But there were darker parts of his story. Haolam Hazeh led the media in the charge towards debased yellow journalism. Hardly something to be proud of. It was pornographic, and Avneri was the most prominent purveyor of pornography Israel has ever known. Progressives should have been aghast.
Were the stories true? That’s the question.
Just last week Ayelet Shaked and other politicians met activists demanding to see the documentation of the Mossad in the 1950s. They hope to prove that Mapai was kidnapping infants from Yemenite immigrants and selling them in America. The source for this false claim which has been roiling Israeli society for 50 years? A story Avneri fabricated in 1967, and never found the time to deny ever since. It would be comic if it weren’t for the decades-long anguish of bereaved parents who were led to believe their lost children were out there, somewhere, waiting to be found. So no, apparently not every sensational report Avneri published was strictly true, and not every person he maligned deserved to be maligned. This was true throughout his career.
Reaching out to Israel’s sworn enemies in the hope to bridge the abyss and reach peace was admirable, no matter how intensely he was damned for it at the time – unless perhaps it wasn’t. Crossing lines – physically, in a van, in the midst of battle – to meet Yasser Arafat in 1982 was far more than the expression of an opinion. Many healthy democracies have laws on the books which would deem such behavior as criminal. Israel never prosecuted him for it, but the general feeling was summed up by none other than his own old and ailing mother: “I need him at my bedside and he goes off to meet that murderer Arafat!”
His convictions about the conflict with the Palestinians, touted as visionary by some on the Left and all European observers, appear rather shabby on closer inspection. He spent decades foretelling how the two State Solution was just, attainable, and inevitable. In his telling the conflict was about real-estate, and once the land was partitioned it would be over. Until then, he warned, it would be re-runs of the 1st Intifada, with masses of unarmed Palestinians clashing with armed IDF forces until democratic Israel would buckle under the moral weight of the occupation.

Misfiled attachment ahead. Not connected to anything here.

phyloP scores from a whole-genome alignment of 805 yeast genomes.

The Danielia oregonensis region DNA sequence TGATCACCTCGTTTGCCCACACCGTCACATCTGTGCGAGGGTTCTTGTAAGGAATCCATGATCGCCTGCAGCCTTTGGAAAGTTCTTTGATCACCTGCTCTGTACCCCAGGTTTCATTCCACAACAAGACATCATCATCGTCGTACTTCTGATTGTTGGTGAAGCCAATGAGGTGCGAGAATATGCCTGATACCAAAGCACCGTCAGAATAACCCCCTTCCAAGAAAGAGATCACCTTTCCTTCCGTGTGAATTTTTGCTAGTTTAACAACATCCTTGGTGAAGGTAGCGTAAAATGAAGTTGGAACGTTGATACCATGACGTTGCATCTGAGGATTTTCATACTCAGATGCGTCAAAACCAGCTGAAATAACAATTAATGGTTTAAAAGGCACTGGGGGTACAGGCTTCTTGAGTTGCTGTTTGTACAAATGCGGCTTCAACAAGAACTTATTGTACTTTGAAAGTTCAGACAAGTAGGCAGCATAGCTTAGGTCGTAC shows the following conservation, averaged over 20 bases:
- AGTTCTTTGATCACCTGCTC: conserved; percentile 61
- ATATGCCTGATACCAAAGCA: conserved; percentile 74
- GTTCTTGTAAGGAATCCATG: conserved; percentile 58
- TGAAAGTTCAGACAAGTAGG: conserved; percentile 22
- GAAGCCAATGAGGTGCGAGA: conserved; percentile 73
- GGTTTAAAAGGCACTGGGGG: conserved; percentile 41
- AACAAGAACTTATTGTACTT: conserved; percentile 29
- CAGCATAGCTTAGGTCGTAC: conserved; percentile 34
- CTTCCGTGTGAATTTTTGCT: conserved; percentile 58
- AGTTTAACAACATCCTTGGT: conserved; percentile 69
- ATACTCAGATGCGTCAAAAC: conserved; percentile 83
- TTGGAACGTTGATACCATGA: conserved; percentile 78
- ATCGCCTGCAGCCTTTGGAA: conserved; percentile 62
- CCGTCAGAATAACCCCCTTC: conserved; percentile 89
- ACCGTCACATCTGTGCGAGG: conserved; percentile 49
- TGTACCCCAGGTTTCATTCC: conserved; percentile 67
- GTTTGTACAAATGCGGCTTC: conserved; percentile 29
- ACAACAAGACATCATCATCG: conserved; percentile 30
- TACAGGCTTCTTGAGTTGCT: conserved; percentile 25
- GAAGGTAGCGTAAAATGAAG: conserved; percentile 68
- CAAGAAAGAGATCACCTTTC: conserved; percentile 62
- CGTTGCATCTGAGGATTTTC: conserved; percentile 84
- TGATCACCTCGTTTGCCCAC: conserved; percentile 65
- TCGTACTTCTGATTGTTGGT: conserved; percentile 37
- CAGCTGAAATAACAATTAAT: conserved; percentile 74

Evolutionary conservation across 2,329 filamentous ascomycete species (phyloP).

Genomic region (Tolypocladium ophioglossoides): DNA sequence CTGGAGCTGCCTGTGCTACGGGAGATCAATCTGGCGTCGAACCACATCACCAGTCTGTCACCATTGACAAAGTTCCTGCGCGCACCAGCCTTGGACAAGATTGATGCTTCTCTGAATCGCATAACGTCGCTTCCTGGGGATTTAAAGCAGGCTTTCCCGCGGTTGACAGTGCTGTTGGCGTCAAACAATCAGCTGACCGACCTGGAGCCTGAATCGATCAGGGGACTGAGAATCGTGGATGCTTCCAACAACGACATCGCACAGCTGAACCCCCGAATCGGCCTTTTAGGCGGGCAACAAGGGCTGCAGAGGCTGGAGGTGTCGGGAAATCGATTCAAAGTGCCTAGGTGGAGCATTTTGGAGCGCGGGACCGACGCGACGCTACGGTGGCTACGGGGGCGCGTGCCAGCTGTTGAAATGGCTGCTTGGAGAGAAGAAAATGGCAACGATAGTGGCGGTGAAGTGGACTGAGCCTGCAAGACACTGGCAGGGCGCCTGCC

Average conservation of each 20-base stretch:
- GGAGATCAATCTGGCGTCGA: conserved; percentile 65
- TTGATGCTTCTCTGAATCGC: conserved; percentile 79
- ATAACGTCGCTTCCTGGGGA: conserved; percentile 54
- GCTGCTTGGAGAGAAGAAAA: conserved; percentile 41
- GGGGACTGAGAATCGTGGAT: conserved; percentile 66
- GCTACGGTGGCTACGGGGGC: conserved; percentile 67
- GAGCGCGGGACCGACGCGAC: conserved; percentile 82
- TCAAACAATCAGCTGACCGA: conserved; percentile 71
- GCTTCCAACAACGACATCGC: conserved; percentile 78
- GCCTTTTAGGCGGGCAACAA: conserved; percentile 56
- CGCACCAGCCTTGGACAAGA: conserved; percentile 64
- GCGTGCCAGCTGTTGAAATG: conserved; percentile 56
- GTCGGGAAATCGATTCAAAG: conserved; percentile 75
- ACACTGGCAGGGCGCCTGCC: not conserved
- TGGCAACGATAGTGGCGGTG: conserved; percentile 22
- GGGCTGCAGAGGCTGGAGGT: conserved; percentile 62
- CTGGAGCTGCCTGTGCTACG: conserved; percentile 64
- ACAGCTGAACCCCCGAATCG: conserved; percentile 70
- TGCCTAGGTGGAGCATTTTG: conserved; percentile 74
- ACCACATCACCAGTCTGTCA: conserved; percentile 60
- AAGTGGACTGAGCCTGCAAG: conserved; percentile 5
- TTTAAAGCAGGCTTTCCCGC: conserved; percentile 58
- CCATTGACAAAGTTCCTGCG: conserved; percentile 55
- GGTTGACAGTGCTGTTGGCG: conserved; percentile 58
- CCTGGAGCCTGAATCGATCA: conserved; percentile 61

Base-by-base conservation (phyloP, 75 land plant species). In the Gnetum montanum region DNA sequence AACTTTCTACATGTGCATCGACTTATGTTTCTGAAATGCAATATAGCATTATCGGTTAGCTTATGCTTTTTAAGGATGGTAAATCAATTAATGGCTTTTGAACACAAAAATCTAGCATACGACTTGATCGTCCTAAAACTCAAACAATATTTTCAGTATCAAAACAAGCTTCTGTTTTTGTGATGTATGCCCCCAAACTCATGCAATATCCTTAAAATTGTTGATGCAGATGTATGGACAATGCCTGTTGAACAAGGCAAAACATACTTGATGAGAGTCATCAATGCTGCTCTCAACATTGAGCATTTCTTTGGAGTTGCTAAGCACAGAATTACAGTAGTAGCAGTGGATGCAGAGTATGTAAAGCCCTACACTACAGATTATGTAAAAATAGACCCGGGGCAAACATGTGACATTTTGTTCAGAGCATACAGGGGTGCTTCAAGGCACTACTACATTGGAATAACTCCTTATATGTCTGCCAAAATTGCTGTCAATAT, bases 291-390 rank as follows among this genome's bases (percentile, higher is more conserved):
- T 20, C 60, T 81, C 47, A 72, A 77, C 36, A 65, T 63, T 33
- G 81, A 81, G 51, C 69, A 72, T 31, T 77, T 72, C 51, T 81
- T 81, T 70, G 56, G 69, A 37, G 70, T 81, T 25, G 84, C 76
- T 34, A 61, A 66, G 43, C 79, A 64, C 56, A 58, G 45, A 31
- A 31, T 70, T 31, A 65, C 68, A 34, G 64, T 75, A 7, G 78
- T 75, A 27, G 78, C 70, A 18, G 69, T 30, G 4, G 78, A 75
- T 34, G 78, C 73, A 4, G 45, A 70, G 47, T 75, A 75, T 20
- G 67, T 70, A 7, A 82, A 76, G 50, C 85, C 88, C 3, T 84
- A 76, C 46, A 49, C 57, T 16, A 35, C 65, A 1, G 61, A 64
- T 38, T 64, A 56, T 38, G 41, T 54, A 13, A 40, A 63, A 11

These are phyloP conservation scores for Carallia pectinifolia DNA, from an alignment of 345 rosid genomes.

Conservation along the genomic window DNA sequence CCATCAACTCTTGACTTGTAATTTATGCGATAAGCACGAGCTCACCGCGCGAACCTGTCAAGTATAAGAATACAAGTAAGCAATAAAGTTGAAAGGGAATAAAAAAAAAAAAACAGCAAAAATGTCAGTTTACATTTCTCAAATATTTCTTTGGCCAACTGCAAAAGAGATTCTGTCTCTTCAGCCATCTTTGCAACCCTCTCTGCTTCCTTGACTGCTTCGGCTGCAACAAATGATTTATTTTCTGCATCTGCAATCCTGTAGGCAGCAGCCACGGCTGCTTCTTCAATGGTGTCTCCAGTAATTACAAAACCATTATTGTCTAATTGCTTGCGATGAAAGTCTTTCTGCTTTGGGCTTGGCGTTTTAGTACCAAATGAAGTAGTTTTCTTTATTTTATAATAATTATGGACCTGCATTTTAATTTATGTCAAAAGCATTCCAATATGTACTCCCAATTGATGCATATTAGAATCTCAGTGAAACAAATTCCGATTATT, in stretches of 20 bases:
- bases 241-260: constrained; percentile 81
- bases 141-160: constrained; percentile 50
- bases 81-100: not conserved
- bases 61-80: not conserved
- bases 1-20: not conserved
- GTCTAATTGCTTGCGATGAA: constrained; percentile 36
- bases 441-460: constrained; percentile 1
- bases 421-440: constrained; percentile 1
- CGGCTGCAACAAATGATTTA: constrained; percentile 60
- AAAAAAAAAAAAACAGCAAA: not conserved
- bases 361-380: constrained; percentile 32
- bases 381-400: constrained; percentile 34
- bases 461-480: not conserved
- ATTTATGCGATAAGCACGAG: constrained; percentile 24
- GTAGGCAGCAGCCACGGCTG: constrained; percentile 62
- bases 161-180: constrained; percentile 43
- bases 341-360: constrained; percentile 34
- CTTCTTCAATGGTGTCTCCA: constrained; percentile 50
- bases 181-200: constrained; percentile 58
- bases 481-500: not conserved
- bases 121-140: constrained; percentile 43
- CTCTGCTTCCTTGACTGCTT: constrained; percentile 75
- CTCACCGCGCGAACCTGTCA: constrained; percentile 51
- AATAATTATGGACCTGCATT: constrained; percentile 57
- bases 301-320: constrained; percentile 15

The reality, of course, was much darker. The 2nd Intifda wasn’t mass demonstrations of Palestinian crowds being shot at by the IDF. It was an endless series of suicide bombers murdering Israeli civilians in their homes and on their streets; and it was crushed, eventually, with the grim resolution of an almost complete Israeli consensus. When Israel eventually followed Avneri’s prescription and resolved the real-estate issue in Gaza, none of what he foretold ever happened; instead the conflict evolved into an irresolvable clash of totally irreconcilable national narratives about identity and all its baggage.
Avneri, in spite of fleeing Germany as far back as 1933, was ultimately a well-read intellectual European. He never saw the need to listen closely to what the Palestinians were saying – nor the Jews. Not having listened, he never understood.
The historian Dr. Yaacov Lozowick is the Israeli state archivist and was director of the archive in Yad Vashem from 1993 to 2007.